This and That
My apologies for the lack of blogging lately, guess I've been infected with holiday season "laidbackness." Although I'm not on holiday yet - one more week to go, can't wait.
The Head Heeb has a fascinating round-up of the last remaining outposts of settler "colonisation". Although Israel is most widely known, there are eight other occupied areas remaining, many of them in Africa, but also including West Papau and Turkish Cyprus.
"Populating conquered territory with settlers is a tactic that may be as old as warfare. All the ancient empires practiced it; one Assyrian attempt at demographic engineering led to the legend of the lost tribes, and Roman coloniae played a crucial part in the Latinizing of the Mediterranean world. Modern empires continued the practice, on a grand scale in the New World and Australasia and a lesser scale in their other colonial domains. For millennia, the logic of settlement was irrefutable: once a territory was full of your people, it was yours. Settlement fell into disrepute after the Second World War. As an international consensus developed against the acquisition of territory through conquest, the prohibition of international law was extended to measures that make conquests more difficult to redress. Settlement of occupied territory - i.e., territory under the effective control of a country but outside its recognized borders - has therefore been banned by Article 49 of the Fourth Geneva Convention and is defined as a war crime." (More at The Head Heeb)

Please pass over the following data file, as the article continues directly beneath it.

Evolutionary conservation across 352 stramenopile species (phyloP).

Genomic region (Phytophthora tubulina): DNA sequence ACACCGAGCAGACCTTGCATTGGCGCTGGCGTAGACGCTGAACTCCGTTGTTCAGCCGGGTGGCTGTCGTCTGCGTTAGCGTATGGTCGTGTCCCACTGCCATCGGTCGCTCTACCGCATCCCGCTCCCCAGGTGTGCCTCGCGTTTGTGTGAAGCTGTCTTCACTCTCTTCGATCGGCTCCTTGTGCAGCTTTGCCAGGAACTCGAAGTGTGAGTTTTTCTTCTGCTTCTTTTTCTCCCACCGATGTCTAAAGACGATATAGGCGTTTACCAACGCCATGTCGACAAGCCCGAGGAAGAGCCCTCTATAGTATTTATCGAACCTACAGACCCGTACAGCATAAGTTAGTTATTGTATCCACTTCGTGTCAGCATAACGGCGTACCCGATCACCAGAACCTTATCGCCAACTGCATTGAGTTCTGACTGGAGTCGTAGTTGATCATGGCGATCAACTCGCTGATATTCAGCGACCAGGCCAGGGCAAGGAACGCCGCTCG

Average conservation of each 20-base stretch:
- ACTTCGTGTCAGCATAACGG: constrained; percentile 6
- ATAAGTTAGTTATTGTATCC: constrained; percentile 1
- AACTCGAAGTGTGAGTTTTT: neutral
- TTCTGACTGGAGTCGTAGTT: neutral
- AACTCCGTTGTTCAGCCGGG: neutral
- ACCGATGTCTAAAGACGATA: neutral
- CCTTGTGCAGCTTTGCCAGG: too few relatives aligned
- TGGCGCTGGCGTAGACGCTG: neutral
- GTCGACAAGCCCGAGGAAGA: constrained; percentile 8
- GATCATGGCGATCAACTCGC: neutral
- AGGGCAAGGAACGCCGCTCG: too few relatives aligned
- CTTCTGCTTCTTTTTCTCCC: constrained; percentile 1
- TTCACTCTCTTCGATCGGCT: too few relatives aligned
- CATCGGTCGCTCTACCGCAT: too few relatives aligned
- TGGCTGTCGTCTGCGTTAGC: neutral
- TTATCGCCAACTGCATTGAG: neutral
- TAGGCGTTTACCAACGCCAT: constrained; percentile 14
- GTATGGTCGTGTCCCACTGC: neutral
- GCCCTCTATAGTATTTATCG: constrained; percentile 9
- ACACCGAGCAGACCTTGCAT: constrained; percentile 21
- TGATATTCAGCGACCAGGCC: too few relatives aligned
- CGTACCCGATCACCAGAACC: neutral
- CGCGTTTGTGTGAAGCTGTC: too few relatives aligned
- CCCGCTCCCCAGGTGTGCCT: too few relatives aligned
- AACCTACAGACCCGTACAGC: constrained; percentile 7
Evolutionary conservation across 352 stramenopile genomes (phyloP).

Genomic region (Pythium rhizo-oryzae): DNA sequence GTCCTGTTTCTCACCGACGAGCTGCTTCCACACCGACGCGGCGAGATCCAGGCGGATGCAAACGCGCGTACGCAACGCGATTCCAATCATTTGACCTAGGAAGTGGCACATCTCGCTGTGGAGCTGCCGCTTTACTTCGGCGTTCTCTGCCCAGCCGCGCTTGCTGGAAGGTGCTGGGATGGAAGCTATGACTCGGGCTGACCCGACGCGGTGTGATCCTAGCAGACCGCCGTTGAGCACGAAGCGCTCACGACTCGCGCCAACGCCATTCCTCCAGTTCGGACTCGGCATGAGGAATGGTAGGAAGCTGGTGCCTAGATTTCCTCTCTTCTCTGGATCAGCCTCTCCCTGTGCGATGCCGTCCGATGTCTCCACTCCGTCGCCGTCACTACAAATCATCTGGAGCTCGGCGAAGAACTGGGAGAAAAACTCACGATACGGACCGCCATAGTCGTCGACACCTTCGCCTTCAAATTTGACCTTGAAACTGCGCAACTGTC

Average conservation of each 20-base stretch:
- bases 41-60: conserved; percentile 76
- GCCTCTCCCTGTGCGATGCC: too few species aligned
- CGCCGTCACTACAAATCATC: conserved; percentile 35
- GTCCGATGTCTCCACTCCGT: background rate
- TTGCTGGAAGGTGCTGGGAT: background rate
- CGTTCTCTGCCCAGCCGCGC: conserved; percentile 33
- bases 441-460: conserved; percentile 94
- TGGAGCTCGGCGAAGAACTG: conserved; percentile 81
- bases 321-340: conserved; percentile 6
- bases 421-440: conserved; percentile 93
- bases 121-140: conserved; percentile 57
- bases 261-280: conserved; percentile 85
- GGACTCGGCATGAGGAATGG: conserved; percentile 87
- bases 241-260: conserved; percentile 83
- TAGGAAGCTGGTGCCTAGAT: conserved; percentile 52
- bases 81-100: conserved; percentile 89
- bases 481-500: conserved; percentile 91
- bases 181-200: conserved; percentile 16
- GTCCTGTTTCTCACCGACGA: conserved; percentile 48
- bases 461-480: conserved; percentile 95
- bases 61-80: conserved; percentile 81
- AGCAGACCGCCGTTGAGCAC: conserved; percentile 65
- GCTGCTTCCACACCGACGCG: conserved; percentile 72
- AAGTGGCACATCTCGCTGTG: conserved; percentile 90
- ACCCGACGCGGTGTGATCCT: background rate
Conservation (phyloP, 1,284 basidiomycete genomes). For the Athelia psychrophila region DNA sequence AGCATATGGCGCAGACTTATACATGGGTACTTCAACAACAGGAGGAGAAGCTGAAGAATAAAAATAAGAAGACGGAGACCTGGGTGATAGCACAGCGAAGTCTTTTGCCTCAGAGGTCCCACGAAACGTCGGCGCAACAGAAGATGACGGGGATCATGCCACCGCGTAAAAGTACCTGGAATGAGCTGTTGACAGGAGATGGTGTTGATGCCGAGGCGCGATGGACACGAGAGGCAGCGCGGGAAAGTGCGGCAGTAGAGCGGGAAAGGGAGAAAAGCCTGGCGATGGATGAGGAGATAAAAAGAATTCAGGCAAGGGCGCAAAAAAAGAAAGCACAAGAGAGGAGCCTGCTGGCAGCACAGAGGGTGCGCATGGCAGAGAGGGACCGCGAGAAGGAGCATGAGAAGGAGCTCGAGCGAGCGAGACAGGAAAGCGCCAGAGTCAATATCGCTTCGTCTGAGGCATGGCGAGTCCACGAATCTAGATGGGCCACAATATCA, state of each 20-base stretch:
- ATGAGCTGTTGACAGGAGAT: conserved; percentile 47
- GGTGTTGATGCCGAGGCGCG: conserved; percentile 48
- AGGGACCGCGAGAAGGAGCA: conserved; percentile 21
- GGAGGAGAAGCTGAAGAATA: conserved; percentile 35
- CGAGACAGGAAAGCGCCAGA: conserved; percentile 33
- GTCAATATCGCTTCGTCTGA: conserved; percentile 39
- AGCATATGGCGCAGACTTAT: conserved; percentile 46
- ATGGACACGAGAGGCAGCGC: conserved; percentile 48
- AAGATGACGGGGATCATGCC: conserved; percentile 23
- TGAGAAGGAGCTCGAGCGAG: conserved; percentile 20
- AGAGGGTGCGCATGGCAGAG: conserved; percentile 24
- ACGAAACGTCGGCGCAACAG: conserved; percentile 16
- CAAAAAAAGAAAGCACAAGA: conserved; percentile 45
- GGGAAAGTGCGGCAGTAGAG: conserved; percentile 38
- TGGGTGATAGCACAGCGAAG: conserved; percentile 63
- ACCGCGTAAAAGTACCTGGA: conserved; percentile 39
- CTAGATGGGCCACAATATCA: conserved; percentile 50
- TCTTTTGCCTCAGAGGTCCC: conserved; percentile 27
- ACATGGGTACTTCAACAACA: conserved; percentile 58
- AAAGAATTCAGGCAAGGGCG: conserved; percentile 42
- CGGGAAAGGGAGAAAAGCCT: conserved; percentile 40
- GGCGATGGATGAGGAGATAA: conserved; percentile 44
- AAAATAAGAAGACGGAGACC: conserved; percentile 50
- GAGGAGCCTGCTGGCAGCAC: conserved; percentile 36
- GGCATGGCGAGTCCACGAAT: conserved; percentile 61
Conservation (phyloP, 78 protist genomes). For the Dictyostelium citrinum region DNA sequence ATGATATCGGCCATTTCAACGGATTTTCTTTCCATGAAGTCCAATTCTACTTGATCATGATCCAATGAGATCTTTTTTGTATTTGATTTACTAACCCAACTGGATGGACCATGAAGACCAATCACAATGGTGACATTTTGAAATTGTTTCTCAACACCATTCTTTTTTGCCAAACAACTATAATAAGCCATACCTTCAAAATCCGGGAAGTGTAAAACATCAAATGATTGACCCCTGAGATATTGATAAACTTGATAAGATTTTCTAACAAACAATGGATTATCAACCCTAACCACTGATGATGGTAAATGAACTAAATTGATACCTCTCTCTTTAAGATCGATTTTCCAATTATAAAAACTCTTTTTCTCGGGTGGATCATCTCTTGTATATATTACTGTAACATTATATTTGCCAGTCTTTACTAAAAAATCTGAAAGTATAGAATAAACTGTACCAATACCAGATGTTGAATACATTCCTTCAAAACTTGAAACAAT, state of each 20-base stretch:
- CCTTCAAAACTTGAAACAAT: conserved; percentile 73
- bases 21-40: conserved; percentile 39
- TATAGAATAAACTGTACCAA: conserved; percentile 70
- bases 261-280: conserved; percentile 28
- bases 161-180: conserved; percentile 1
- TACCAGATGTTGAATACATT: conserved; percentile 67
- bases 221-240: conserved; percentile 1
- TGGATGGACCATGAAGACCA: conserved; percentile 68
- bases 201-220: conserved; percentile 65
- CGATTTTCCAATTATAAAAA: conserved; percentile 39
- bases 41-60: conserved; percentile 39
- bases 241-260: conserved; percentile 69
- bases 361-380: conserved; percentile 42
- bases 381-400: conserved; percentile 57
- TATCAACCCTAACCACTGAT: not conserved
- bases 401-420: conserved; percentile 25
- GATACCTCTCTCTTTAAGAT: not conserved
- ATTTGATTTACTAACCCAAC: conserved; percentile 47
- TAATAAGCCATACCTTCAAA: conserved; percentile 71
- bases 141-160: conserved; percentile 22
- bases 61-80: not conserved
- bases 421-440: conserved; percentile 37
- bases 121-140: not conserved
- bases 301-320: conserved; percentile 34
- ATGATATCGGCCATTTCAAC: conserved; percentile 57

Moving right along, Wayne at Commentary has a very good analysis of the financial report of Johannesburg city. He says things may not be as good as they seem on the surface.
"The R339 million net operating surplus for a muncipality is firstly not the same as a headline net profit for comparable sized companies. There it is not regarded as prudent to capitalise profits from the sale of properties (R66 million) - as those are regarded as capital profits and not part of the core operations (in this case providing municipal services). Government subsidies of R181 million, while a windfall, should also not be included if trying to assess the peformance of the council, and whether it ultimately creates or destroys value." (More)
Staying with issue of economic development in Gauteng, Mondays edition of The Sowetan ran an article about Soweto being a developers dream. I'm just wondering why it's taken so long to realise this, or perhaps developers were waiting to see how the economy would go before jumping in, but either way I think this is really good for long-term growth.
Soweto is to be the beneficiary of a multi-million rand makeover. Development is to be a public-private partnership and will include a 14 story office complex, and high income housing developments with price tags of R1 million. Also planned is the Diepkloof Neighbourhood Centre - a R60 million project which aims to transform an 8 hectare piece of land, presently occupied by informal residents into a suburban style neighbourhood with a major shopping centre and a new home for Hospice Soweto.